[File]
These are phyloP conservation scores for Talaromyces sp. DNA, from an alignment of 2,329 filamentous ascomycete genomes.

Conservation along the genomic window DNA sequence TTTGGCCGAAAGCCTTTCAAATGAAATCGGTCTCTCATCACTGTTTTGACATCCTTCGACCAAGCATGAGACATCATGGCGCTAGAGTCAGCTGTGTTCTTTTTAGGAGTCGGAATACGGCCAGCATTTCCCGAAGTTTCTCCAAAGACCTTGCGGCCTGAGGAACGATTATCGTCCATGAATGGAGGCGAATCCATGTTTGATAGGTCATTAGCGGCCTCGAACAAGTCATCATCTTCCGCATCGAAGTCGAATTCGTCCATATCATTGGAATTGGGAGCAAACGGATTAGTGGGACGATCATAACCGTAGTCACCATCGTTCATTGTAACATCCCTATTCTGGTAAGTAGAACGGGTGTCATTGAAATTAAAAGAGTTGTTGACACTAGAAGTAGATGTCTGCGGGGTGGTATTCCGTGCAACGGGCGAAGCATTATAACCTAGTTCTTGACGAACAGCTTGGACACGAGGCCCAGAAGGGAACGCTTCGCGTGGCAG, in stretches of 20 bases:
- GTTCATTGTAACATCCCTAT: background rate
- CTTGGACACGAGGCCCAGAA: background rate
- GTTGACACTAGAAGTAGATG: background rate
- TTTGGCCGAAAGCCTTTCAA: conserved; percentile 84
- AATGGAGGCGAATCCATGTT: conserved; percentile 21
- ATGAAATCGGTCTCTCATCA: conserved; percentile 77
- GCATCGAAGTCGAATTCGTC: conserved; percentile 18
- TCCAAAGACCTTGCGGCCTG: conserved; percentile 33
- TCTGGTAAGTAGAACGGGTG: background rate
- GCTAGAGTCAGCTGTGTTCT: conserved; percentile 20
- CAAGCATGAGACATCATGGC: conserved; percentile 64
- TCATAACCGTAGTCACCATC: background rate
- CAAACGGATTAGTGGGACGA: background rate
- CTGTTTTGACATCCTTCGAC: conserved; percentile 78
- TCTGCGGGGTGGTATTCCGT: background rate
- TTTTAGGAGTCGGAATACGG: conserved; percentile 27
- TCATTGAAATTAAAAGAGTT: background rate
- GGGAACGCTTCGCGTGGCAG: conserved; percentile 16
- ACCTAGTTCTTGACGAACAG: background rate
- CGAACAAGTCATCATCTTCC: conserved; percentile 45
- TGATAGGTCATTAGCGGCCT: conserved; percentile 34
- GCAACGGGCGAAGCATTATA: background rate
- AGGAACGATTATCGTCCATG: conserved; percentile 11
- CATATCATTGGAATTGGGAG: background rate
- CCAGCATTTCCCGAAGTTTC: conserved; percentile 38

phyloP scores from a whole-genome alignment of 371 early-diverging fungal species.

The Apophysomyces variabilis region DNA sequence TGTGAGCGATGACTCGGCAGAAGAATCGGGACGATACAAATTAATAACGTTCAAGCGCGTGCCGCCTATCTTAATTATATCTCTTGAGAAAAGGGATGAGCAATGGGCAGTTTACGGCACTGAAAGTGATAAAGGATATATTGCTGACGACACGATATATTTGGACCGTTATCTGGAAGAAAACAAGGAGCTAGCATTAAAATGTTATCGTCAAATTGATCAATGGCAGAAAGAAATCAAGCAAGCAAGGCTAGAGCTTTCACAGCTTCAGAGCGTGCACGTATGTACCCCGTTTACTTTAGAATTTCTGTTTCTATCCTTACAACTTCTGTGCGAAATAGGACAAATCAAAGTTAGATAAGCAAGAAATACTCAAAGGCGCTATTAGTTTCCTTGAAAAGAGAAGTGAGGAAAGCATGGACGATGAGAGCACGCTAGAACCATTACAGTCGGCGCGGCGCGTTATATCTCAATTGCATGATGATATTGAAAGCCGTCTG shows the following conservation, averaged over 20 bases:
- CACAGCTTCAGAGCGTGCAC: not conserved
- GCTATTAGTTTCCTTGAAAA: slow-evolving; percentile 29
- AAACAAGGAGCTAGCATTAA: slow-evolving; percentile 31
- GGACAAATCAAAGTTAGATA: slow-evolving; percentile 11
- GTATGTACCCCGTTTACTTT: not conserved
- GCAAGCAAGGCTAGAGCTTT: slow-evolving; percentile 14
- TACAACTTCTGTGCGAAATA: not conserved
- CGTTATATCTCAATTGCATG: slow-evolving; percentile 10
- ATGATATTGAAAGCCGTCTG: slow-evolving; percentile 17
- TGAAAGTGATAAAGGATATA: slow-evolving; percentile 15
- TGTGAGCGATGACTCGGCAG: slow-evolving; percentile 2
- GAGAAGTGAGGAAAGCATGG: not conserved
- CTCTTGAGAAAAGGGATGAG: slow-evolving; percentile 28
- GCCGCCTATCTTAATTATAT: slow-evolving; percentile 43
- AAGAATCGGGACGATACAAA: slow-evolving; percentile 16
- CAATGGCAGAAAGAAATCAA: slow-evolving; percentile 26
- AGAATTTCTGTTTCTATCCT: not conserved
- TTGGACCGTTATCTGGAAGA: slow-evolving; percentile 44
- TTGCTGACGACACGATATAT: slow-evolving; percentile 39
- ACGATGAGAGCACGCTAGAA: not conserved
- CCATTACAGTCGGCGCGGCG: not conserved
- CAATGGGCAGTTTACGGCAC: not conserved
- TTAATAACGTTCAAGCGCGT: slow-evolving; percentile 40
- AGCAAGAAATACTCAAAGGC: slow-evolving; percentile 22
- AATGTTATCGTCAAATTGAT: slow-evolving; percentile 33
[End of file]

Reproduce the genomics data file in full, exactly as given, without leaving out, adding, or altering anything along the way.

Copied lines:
These are phyloP conservation scores for Talaromyces sp. DNA, from an alignment of 2,329 filamentous ascomycete genomes.

Conservation along the genomic window DNA sequence TTTGGCCGAAAGCCTTTCAAATGAAATCGGTCTCTCATCACTGTTTTGACATCCTTCGACCAAGCATGAGACATCATGGCGCTAGAGTCAGCTGTGTTCTTTTTAGGAGTCGGAATACGGCCAGCATTTCCCGAAGTTTCTCCAAAGACCTTGCGGCCTGAGGAACGATTATCGTCCATGAATGGAGGCGAATCCATGTTTGATAGGTCATTAGCGGCCTCGAACAAGTCATCATCTTCCGCATCGAAGTCGAATTCGTCCATATCATTGGAATTGGGAGCAAACGGATTAGTGGGACGATCATAACCGTAGTCACCATCGTTCATTGTAACATCCCTATTCTGGTAAGTAGAACGGGTGTCATTGAAATTAAAAGAGTTGTTGACACTAGAAGTAGATGTCTGCGGGGTGGTATTCCGTGCAACGGGCGAAGCATTATAACCTAGTTCTTGACGAACAGCTTGGACACGAGGCCCAGAAGGGAACGCTTCGCGTGGCAG, in stretches of 20 bases:
- GTTCATTGTAACATCCCTAT: background rate
- CTTGGACACGAGGCCCAGAA: background rate
- GTTGACACTAGAAGTAGATG: background rate
- TTTGGCCGAAAGCCTTTCAA: conserved; percentile 84
- AATGGAGGCGAATCCATGTT: conserved; percentile 21
- ATGAAATCGGTCTCTCATCA: conserved; percentile 77
- GCATCGAAGTCGAATTCGTC: conserved; percentile 18
- TCCAAAGACCTTGCGGCCTG: conserved; percentile 33
- TCTGGTAAGTAGAACGGGTG: background rate
- GCTAGAGTCAGCTGTGTTCT: conserved; percentile 20
- CAAGCATGAGACATCATGGC: conserved; percentile 64
- TCATAACCGTAGTCACCATC: background rate
- CAAACGGATTAGTGGGACGA: background rate
- CTGTTTTGACATCCTTCGAC: conserved; percentile 78
- TCTGCGGGGTGGTATTCCGT: background rate
- TTTTAGGAGTCGGAATACGG: conserved; percentile 27
- TCATTGAAATTAAAAGAGTT: background rate
- GGGAACGCTTCGCGTGGCAG: conserved; percentile 16
- ACCTAGTTCTTGACGAACAG: background rate
- CGAACAAGTCATCATCTTCC: conserved; percentile 45
- TGATAGGTCATTAGCGGCCT: conserved; percentile 34
- GCAACGGGCGAAGCATTATA: background rate
- AGGAACGATTATCGTCCATG: conserved; percentile 11
- CATATCATTGGAATTGGGAG: background rate
- CCAGCATTTCCCGAAGTTTC: conserved; percentile 38

phyloP scores from a whole-genome alignment of 371 early-diverging fungal species.

The Apophysomyces variabilis region DNA sequence TGTGAGCGATGACTCGGCAGAAGAATCGGGACGATACAAATTAATAACGTTCAAGCGCGTGCCGCCTATCTTAATTATATCTCTTGAGAAAAGGGATGAGCAATGGGCAGTTTACGGCACTGAAAGTGATAAAGGATATATTGCTGACGACACGATATATTTGGACCGTTATCTGGAAGAAAACAAGGAGCTAGCATTAAAATGTTATCGTCAAATTGATCAATGGCAGAAAGAAATCAAGCAAGCAAGGCTAGAGCTTTCACAGCTTCAGAGCGTGCACGTATGTACCCCGTTTACTTTAGAATTTCTGTTTCTATCCTTACAACTTCTGTGCGAAATAGGACAAATCAAAGTTAGATAAGCAAGAAATACTCAAAGGCGCTATTAGTTTCCTTGAAAAGAGAAGTGAGGAAAGCATGGACGATGAGAGCACGCTAGAACCATTACAGTCGGCGCGGCGCGTTATATCTCAATTGCATGATGATATTGAAAGCCGTCTG shows the following conservation, averaged over 20 bases:
- CACAGCTTCAGAGCGTGCAC: not conserved
- GCTATTAGTTTCCTTGAAAA: slow-evolving; percentile 29
- AAACAAGGAGCTAGCATTAA: slow-evolving; percentile 31
- GGACAAATCAAAGTTAGATA: slow-evolving; percentile 11
- GTATGTACCCCGTTTACTTT: not conserved
- GCAAGCAAGGCTAGAGCTTT: slow-evolving; percentile 14
- TACAACTTCTGTGCGAAATA: not conserved
- CGTTATATCTCAATTGCATG: slow-evolving; percentile 10
- ATGATATTGAAAGCCGTCTG: slow-evolving; percentile 17
- TGAAAGTGATAAAGGATATA: slow-evolving; percentile 15
- TGTGAGCGATGACTCGGCAG: slow-evolving; percentile 2
- GAGAAGTGAGGAAAGCATGG: not conserved
- CTCTTGAGAAAAGGGATGAG: slow-evolving; percentile 28
- GCCGCCTATCTTAATTATAT: slow-evolving; percentile 43
- AAGAATCGGGACGATACAAA: slow-evolving; percentile 16
- CAATGGCAGAAAGAAATCAA: slow-evolving; percentile 26
- AGAATTTCTGTTTCTATCCT: not conserved
- TTGGACCGTTATCTGGAAGA: slow-evolving; percentile 44
- TTGCTGACGACACGATATAT: slow-evolving; percentile 39
- ACGATGAGAGCACGCTAGAA: not conserved
- CCATTACAGTCGGCGCGGCG: not conserved
- CAATGGGCAGTTTACGGCAC: not conserved
- TTAATAACGTTCAAGCGCGT: slow-evolving; percentile 40
- AGCAAGAAATACTCAAAGGC: slow-evolving; percentile 22
- AATGTTATCGTCAAATTGAT: slow-evolving; percentile 33